The Mesta was an association of sheep owners, (Spanish nobility and religious orders) that had an important economic and political role in medieval Castile. To preserve the rights of way of its transhumant herds through cañadas, the Mesta acted against small peasants.[27]

In Chad, nomadic pastoralists include the Zaghawa, Kreda, and Mimi. Farther north in Egypt and western Libya, the Bedouins also practice pastoralism.[28]

Cross-border pastoralism

Sometimes nomadic pastoralists move their herds across international borders in search of new grazing terrain or for trade. This cross-border activity can occasionally lead to tensions with national governments as this activity is often informal and beyond their control and regulation. In East Africa, for example, over 95% of cross-border trade is through unofficial channels and the unofficial trade of live cattle, camels, sheep and goats from Ethiopia sold to Somalia, Kenya and Djibouti generates an estimated total value of between US$250 and US$300 million annually (100 times more than the official figure).[29] This trade helps lower food prices, increase food security, relieve border tensions and promote regional integration.[29] However, there are also risks as the unregulated and undocumented nature of this trade runs risks, such as allowing disease to spread more easily across national borders. Furthermore, governments are unhappy with lost tax revenue and foreign exchange revenues.[29]

There have been initiatives seeking to promote cross-border trade and also document it, in order to both stimulate regional growth and food security, but also to allow the effective vaccination of livestock.[29] Initiatives include Regional Resilience Enhancement Against Drought (RREAD), the Enhanced Livelihoods in Mandera Triangle/Enhanced Livelihoods in Southern Ethiopia (ELMT/ELSE) as part of the Regional Enhanced Livelihoods in Pastoral Areas (RELPA) programme in East Africa, and the Regional Livelihoods Advocacy Project (REGLAP) funded by the European Commission Humanitarian Aid Office (ECHO).[29]

See also


  1. ^ Blench, Roger (2001). Pastoralists in the new millennium (PDF). FAO. pp. 11–12.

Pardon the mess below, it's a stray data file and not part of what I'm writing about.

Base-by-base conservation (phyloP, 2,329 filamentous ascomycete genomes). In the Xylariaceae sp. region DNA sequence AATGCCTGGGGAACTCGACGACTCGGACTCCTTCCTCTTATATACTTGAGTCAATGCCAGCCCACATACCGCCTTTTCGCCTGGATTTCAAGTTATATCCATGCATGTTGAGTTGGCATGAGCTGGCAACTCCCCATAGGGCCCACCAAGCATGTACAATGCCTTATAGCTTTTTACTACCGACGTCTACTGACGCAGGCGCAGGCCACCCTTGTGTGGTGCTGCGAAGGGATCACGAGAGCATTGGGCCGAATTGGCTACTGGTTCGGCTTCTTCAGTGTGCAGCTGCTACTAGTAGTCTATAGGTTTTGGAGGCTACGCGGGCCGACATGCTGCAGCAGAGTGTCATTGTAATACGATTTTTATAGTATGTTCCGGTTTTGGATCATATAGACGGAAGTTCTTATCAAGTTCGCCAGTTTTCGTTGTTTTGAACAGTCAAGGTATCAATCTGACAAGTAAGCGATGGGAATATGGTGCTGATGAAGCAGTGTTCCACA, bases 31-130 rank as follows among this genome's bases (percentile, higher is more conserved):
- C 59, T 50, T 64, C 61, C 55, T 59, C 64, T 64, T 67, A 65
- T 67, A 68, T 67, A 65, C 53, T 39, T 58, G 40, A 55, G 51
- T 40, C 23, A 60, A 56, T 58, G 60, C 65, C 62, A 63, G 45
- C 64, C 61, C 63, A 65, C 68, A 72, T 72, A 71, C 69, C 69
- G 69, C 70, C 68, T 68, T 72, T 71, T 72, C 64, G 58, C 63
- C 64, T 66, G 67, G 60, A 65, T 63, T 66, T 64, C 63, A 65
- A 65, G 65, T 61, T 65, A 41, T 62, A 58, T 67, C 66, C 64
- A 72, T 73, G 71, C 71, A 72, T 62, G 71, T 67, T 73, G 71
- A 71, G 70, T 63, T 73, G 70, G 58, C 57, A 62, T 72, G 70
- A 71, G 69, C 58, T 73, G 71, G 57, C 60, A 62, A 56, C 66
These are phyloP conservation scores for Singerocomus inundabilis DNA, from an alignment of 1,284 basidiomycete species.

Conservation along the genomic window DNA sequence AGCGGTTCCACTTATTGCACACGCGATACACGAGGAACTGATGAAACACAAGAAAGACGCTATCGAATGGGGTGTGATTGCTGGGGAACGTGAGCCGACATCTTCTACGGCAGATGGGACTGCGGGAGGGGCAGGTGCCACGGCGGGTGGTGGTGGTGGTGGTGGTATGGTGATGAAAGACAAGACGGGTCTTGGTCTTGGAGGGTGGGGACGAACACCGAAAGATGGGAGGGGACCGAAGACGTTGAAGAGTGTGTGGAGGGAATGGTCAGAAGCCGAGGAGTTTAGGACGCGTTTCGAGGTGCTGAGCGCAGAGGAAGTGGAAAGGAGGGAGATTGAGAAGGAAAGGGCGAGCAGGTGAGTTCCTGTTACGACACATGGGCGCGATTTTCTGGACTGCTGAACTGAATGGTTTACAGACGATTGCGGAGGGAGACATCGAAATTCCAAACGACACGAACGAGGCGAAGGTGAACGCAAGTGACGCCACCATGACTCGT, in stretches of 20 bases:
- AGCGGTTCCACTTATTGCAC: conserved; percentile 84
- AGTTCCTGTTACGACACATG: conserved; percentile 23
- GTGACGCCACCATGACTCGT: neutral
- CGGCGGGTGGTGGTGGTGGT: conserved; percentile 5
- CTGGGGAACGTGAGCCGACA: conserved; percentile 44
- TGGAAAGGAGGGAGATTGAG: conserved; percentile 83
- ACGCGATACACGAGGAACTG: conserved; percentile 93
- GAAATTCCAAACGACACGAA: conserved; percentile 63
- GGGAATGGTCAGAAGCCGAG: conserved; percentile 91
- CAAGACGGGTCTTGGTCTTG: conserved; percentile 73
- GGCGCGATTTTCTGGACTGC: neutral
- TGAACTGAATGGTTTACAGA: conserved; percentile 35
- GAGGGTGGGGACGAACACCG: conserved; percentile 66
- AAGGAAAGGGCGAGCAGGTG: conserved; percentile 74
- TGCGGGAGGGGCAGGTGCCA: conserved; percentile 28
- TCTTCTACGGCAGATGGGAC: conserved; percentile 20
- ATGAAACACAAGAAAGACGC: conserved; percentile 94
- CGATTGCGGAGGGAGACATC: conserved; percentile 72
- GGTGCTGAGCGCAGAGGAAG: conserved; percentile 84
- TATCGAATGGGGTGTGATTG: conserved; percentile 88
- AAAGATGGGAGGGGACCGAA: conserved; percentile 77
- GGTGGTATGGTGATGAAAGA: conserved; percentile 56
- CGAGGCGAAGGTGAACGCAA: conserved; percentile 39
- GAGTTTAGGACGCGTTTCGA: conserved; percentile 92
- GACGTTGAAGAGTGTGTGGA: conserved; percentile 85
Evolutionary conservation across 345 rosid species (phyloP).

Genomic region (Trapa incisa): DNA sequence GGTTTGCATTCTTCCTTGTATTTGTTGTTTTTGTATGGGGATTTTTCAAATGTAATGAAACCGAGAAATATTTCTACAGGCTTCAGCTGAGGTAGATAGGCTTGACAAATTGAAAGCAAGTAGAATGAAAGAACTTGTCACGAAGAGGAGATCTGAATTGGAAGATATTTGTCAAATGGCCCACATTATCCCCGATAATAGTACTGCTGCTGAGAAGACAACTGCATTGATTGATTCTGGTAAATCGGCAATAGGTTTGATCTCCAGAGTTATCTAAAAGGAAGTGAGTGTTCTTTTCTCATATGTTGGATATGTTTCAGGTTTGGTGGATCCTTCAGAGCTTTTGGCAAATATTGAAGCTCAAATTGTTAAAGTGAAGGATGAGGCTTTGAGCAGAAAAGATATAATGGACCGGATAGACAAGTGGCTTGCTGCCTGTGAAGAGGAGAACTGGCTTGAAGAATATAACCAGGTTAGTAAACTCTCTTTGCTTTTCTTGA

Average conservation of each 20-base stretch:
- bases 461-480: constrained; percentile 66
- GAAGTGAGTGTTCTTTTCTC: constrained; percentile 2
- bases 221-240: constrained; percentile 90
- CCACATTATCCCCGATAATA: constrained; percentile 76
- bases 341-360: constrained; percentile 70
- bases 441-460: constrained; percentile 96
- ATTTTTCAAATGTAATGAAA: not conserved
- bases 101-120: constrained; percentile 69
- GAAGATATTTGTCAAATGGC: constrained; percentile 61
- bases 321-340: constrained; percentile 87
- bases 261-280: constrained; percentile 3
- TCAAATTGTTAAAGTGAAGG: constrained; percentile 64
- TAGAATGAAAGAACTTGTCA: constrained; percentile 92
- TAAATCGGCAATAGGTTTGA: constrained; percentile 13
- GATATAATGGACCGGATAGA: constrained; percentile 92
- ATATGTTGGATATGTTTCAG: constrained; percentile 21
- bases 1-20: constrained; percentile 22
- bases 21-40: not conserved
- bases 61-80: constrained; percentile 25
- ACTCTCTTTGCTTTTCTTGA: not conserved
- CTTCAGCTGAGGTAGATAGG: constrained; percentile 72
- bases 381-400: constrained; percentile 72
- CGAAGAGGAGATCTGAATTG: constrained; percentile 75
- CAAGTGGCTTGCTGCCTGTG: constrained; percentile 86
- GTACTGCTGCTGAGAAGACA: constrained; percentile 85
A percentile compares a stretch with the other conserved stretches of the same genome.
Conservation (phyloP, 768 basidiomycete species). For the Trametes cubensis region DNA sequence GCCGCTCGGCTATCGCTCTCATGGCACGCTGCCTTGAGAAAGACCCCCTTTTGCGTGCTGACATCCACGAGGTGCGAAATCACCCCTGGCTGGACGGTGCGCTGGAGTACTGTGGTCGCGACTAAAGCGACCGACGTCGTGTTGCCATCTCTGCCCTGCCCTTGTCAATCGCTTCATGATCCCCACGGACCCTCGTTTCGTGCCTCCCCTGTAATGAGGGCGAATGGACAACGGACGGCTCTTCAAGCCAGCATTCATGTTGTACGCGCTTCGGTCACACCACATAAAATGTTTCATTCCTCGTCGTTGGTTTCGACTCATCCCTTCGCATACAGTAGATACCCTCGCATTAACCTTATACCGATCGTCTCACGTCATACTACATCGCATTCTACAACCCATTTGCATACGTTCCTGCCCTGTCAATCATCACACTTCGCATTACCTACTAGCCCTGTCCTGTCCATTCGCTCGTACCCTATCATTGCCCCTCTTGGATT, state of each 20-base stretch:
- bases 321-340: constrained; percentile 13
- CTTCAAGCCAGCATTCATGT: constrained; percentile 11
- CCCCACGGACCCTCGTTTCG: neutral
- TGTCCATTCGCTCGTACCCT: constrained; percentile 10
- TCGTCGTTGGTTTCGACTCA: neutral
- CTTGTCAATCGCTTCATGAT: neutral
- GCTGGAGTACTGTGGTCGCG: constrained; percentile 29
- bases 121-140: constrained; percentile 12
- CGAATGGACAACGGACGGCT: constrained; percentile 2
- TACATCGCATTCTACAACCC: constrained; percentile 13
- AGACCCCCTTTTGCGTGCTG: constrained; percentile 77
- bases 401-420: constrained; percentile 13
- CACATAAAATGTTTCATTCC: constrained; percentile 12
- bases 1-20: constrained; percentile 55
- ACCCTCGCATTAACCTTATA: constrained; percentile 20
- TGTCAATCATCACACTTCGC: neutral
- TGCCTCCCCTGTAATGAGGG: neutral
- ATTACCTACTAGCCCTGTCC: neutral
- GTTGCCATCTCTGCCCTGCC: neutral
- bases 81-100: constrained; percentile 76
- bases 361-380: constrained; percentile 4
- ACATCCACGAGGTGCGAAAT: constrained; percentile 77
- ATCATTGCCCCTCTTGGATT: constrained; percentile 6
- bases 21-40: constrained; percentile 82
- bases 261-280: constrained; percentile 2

2. ^ Pollard, Rosenberg, and Tignor, Elizabeth, Clifford, and Robert (2015). Worlds Together Worlds Apart. New York: W.W. Norton & Company. p. 23. ISBN 978-0-393-91847-2.((cite book)): CS1 maint: multiple names: authors list (link)
  3. ^ Ho, Peter; Azadi, Hossein (2010). "Rangeland degradation in North China: Perceptions of pastoralists". Environmental Research. 110 (3): 302–307. Bibcode:2010ER....110..302H. doi:10.1016/j.envres.2009.12.007. PMID 20106474.
  4. ^ Ho, P. (2001). "Rangeland Degradation in North China Revisited? A Preliminary Statistical Analysis to Validate Non-Equilibrium Range Ecology". The Journal of Development Studies. 37 (3): 99–133. doi:10.1080/00220380412331321991. ISSN 0022-0388. S2CID 154397243.
  5. ^ L. Copeland; P. Wescombe (1966). Inventory of Stone-Age Sites in Lebanon: North, South and East-Central Lebanon, p. 49. Impr. Catholique. Retrieved 29 August 2011.
  6. ^ Fleisch, Henri., Notes de Préhistoire Libanaise : 1) Ard es Saoude. 2) La Bekaa Nord. 3) Un polissoir en plein air. BSPF, vol. 63, 1966.
  7. ^ Sherratt, Andrew (1983), "The secondary exploitation of animals in the Old World" in (World Archaeology Volume 15, Issue 1, 1983 Special Issue: Transhumance and pastoralism)
  8. ^ Cribb, R (1991) Nomads in Archaeology. Cambridge University Press. Cambridge.
  9. ^ Oriental Institute of Chicago "Nomads, Tribes, and the State in the Ancient Near East: Cross-Disciplinary Perspectives".